June 9, 2021 – The FDA’s Monday approval of a new drug to treat Alzheimer’s disease has met with both praise and criticism. As the first Alzheimer’s disease drug approved since 2003, advocates are applauding the decision. Critics say the approval was based on insufficient evidence that the drug works and balks at a price of $ 56,000 per year.
Here’s what else you need to know.
How the drug works
The new drug, aducanumab (Aduhelm), is a monoclonal antibody that reduces the buildup of amyloid plaques in the brain. These plaques, along with the tangles known as tau and other changes in the brain, cause memory loss and eventually the inability to perform simple tasks like dressing. .
The drug is administered intravenously once a month.
According to Biogen, the annual price of herbal teas is around $ 56,000. People probably won’t pay that amount, says Lon Schneider, MD, director of the California Alzheimer Disease Center. On Tuesday morning, Biogen promised multiple ways to help patients access the drug. The company will provide service coordinators to provide one-on-one support, he says.
Details of how Medicare and insurance plans will cover the drug will take some time, Schneider says. But he says even people without insurance will likely be able to negotiate the price down.
A spokesperson for the Centers for Medicare and Medicaid Services said, “CMS is reviewing the FDA decision on aducanumab and will have more information soon. “
The best patients? Advice for families
The new drug is certainly not intended for all people with Alzheimer’s disease, says Julia Biernot, MD, behavioral neurologist at the University of Maryland School of Medicine in Baltimore. “It’s important to know that it will most likely be indicated in patients with mild Alzheimer’s disease or mild cognitive impairment, as opposed to more advanced disease. And there may be potential side effects that need to be addressed. discussed with patients and their families. “
The most common, according to Biogen, is a condition known as ARIA – amyloid-related imaging abnormalities, found in 41% of patients in one study. These problems include temporary swelling of the brain and small areas of bleeding.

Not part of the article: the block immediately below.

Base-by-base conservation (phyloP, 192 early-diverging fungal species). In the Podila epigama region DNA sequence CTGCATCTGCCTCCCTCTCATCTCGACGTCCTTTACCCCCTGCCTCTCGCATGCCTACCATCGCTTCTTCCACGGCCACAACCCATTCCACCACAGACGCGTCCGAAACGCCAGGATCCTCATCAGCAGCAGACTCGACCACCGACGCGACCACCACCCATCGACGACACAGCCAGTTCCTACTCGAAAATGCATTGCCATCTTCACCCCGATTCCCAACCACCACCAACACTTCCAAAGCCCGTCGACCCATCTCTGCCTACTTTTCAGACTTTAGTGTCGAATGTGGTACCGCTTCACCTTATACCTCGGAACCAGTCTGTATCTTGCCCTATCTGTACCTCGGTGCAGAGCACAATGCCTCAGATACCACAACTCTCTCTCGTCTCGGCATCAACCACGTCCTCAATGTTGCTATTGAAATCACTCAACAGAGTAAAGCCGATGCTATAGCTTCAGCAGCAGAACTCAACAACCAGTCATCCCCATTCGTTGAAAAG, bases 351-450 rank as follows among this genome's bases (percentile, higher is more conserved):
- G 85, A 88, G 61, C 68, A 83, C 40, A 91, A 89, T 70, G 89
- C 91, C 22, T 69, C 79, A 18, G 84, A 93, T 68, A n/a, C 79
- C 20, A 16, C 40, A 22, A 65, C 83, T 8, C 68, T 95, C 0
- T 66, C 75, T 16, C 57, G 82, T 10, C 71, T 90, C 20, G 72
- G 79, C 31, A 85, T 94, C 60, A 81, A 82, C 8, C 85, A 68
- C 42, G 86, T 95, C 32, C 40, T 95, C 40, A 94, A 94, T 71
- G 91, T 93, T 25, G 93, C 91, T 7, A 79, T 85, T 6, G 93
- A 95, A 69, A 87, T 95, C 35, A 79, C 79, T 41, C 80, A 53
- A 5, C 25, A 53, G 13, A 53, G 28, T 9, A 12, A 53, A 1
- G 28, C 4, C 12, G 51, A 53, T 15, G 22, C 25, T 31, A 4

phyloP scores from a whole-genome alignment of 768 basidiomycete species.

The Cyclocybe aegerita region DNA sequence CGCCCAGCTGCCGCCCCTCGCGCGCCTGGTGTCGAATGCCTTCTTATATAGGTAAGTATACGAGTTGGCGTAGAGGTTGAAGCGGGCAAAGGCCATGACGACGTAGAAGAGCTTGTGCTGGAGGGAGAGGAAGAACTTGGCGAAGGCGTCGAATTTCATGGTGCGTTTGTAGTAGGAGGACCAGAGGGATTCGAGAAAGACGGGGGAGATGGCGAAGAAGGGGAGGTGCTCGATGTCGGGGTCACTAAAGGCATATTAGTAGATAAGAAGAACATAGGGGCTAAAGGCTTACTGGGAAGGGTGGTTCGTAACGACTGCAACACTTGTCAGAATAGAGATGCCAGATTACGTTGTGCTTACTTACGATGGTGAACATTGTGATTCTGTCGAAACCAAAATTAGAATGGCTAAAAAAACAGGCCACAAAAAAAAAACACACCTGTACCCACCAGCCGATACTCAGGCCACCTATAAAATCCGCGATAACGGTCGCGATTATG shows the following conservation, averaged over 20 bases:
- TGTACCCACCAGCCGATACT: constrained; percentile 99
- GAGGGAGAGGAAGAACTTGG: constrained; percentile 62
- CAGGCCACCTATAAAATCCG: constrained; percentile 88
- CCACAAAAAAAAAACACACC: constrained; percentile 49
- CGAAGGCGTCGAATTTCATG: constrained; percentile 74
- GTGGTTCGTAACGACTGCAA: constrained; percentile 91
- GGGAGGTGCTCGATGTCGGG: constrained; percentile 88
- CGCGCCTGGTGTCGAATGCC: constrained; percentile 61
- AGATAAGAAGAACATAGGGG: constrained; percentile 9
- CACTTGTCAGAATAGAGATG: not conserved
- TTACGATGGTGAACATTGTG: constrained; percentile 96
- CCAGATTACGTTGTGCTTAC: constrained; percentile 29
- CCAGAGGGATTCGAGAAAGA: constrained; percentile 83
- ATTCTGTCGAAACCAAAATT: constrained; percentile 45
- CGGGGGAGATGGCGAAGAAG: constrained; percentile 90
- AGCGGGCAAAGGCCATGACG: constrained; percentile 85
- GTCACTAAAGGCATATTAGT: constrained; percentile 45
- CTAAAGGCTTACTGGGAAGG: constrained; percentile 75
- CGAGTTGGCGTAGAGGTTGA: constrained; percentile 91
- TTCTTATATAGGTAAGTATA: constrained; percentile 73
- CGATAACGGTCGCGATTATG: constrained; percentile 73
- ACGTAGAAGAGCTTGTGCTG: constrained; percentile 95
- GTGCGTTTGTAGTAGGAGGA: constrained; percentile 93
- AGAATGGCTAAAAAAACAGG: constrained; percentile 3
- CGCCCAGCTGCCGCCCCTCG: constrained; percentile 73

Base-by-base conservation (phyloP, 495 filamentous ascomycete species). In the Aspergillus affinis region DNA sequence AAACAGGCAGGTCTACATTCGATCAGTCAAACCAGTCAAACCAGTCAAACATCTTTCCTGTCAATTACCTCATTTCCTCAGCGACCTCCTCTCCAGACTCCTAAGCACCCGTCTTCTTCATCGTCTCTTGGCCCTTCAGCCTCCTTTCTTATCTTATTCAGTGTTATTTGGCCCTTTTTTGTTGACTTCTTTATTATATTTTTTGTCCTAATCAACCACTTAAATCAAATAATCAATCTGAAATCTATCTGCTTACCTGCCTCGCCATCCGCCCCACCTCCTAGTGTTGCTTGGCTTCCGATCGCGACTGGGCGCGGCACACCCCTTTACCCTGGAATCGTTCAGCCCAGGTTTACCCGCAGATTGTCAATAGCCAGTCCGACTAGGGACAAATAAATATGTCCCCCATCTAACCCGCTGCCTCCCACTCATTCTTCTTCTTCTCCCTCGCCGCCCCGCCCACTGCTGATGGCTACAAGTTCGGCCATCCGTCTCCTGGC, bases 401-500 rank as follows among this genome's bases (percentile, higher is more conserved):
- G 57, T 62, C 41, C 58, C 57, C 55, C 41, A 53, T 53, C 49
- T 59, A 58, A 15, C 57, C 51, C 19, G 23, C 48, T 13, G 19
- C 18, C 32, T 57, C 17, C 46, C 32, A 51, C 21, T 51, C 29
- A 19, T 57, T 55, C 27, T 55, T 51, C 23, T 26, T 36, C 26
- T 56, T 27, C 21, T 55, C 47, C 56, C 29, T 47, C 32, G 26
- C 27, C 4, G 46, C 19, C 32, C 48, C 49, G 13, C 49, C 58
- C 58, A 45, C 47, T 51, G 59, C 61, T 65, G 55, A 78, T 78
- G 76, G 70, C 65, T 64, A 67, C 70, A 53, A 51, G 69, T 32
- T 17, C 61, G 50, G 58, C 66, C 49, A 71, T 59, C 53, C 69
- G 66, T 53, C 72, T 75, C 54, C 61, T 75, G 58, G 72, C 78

While she calls the approval an “overall exciting development,” Biernot also warns families that treatment would likely be needed indefinitely.
“There is no profile for the best patient,” says Schneider. Clinical studies recruited people with mild cognitive impairment or MCI, a precursor to Alzheimer’s disease, and mild Alzheimer’s disease. “This is the group in which the drug has been tested,” he says. “Not necessarily tested and proven effective, but tested.”
“I am thinking of people with symptoms, with an MCI due to Alzheimer’s disease or with mild Alzheimer’s disease, who want to try the monthly infusions for a year and a half. [the schedule used in the trials], we would be happy to support them, ”says Schneider. He stresses, however, “Families should do their own research and talk to their doctor.
Fast Track FDA Approval
The FDA has granted fast-track approval based on clinical trials that have shown reduction of plaque in the brain in people receiving the drug compared to those in the control group or the placebo group. The approval came after the FDA evaluated three separate studies of the drug involving nearly 3,500 patients.
The approval came as a surprise to many, as the FDA’s own advisory committee last November voted 8 to 1 against approving the drug, citing the lack of strong evidence the drug works. An advisory board member resigned following the FDA’s decision, STAT reported.
“The FDA approved this based on the amyloid plaques reducing antibodies,” Schneider said. Reducing the plaque, however, doesn’t prove there is a clinical benefit, such as preventing memory deterioration, he says.
The companies marketing the drug, Biogen and Eisai, are to conduct ongoing studies to verify that the drug has a clinical benefit. If this new trial does not show a benefit, the FDA can withdraw the approval.
Another expert, James E. Galvin, MD, professor of neurology at the Miller School of Medicine at the University of Miami, compares the approval of the new drug based on its ability to remove plaque to an approved cancer drug because it can shrink a tumor. “If you have an anticancer drug that shrinks a tumor, you have proof that it works, that it engages its target. It may or may not mean a clinical effect, or a small clinical effect.” Galvin was a researcher on one of the aducanumab clinical trials and an advisor to Biogen.
Like other experts, Galvin says the approval of aducanumab could pave the way for the approval of future Alzheimer’s drugs that will be even more effective. “The first drug approved isn’t always the best.”